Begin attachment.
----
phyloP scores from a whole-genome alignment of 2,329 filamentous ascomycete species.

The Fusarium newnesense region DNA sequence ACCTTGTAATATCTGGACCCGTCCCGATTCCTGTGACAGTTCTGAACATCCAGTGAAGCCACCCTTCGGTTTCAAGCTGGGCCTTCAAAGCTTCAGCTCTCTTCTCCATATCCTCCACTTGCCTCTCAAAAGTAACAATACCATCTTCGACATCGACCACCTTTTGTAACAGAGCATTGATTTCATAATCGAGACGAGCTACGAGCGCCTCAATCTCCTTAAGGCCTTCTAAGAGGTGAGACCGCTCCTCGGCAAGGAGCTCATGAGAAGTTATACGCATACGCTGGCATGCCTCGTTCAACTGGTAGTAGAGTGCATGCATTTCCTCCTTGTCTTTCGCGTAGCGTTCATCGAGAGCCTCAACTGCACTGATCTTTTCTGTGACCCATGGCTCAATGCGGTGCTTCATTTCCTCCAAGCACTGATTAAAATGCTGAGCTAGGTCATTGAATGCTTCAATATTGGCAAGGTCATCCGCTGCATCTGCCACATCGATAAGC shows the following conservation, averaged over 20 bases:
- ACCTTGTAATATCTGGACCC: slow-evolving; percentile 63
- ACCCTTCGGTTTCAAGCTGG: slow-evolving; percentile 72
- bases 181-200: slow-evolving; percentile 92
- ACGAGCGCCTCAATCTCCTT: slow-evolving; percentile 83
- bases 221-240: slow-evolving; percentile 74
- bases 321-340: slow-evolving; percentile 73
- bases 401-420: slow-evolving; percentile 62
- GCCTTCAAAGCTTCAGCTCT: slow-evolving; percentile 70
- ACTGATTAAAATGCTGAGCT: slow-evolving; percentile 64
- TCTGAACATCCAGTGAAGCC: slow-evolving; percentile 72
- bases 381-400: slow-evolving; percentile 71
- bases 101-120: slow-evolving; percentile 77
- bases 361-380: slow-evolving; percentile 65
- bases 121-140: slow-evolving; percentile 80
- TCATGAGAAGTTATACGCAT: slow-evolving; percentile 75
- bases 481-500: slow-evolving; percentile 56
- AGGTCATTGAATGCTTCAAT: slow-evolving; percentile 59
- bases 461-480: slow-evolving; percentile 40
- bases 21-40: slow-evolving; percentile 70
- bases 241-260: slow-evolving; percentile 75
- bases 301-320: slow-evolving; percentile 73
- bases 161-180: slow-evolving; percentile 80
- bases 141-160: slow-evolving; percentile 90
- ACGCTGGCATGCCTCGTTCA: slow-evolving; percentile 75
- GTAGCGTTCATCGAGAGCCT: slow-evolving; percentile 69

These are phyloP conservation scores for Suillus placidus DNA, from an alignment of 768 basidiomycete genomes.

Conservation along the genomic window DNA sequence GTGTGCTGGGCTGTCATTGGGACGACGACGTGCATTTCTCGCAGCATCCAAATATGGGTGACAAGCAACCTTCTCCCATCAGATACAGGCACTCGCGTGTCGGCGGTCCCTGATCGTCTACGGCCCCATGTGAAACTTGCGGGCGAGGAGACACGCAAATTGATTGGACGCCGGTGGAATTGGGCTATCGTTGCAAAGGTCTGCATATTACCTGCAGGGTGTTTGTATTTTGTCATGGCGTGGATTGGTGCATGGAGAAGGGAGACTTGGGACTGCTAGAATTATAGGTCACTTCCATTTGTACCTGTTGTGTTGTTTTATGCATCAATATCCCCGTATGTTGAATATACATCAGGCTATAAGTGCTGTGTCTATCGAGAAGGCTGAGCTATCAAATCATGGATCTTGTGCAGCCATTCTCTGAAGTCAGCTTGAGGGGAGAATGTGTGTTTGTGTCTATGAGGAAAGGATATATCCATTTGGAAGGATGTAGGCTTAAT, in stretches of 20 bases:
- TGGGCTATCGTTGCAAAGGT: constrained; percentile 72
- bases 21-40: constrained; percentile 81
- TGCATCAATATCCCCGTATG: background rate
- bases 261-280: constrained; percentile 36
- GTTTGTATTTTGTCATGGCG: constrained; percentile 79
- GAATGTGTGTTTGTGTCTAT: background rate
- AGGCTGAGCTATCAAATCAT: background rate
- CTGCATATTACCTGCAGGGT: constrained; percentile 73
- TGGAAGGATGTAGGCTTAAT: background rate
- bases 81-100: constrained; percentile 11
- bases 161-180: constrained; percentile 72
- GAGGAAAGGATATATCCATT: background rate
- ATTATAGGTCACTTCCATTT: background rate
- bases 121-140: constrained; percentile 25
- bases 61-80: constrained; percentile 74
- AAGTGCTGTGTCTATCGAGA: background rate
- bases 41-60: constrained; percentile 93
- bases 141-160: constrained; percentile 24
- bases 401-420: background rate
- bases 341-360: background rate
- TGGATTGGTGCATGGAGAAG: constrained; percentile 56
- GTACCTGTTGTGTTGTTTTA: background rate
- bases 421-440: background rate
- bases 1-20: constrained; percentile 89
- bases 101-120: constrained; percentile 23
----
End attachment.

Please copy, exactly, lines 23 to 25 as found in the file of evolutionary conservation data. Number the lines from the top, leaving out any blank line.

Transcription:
- bases 301-320: slow-evolving; percentile 73
- bases 161-180: slow-evolving; percentile 80
- bases 141-160: slow-evolving; percentile 90